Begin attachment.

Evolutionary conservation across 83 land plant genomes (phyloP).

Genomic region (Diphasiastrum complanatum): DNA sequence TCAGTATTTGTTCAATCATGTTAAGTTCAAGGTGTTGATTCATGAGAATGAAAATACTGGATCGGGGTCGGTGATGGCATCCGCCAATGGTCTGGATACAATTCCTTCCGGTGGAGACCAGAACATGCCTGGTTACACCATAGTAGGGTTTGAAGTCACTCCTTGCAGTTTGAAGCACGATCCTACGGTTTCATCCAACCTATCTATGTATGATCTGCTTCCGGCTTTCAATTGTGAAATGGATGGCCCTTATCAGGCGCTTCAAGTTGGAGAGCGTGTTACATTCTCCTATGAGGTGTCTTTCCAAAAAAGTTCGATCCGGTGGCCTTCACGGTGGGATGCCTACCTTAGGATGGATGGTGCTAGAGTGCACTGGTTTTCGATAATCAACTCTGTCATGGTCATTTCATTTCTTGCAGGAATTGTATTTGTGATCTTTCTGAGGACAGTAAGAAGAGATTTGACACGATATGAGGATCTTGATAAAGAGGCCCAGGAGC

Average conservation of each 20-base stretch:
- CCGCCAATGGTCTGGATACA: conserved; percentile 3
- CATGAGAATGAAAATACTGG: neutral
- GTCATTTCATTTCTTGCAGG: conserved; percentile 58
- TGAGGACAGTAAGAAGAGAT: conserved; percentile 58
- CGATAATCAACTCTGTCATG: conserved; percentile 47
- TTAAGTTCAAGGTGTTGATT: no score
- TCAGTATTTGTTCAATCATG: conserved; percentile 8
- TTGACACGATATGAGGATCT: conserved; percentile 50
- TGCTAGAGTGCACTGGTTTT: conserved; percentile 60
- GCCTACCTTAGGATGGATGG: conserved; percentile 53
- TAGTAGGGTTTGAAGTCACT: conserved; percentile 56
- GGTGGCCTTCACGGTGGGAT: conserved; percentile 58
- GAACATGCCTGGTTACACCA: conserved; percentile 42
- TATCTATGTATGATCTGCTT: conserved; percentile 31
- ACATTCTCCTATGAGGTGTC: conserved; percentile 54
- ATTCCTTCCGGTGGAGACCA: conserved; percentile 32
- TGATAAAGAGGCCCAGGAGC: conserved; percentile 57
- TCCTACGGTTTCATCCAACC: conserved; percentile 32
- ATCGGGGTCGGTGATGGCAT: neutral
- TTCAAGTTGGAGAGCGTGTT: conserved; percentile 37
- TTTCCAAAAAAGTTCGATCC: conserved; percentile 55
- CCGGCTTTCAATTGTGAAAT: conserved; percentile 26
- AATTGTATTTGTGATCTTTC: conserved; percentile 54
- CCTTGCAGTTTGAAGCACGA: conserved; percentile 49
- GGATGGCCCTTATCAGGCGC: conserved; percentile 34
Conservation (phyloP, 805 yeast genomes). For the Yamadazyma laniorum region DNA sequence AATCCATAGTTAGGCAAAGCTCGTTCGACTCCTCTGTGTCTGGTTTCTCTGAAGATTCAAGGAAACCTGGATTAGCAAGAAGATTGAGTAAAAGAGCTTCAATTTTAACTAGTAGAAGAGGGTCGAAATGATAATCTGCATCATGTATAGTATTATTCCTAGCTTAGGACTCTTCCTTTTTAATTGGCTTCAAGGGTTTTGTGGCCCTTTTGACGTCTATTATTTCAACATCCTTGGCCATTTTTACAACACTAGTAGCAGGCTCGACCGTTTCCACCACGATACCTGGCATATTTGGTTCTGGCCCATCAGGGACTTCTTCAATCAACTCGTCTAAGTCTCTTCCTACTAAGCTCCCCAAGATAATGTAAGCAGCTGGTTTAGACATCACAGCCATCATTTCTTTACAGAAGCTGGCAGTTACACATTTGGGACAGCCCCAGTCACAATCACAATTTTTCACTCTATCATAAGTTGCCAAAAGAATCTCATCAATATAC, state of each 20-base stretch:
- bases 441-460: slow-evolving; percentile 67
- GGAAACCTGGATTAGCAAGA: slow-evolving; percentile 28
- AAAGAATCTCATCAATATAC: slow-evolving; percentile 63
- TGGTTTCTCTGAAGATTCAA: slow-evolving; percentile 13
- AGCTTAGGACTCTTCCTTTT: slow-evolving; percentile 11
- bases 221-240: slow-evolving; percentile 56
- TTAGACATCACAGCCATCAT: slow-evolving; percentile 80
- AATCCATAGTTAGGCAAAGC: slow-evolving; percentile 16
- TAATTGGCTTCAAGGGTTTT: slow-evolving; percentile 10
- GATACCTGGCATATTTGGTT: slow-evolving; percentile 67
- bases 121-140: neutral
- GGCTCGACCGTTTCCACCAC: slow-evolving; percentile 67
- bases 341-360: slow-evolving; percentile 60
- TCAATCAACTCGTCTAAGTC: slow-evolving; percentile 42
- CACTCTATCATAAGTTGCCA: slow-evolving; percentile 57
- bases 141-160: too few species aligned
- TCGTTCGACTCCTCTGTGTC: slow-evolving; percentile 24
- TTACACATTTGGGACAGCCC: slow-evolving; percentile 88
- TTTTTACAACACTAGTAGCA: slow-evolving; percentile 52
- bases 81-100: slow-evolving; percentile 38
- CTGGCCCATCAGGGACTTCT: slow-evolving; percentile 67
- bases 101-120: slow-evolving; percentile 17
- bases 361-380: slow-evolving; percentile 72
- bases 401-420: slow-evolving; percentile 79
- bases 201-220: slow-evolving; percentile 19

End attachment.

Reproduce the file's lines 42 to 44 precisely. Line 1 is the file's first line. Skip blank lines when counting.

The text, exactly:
- bases 341-360: slow-evolving; percentile 60
- TCAATCAACTCGTCTAAGTC: slow-evolving; percentile 42
- CACTCTATCATAAGTTGCCA: slow-evolving; percentile 57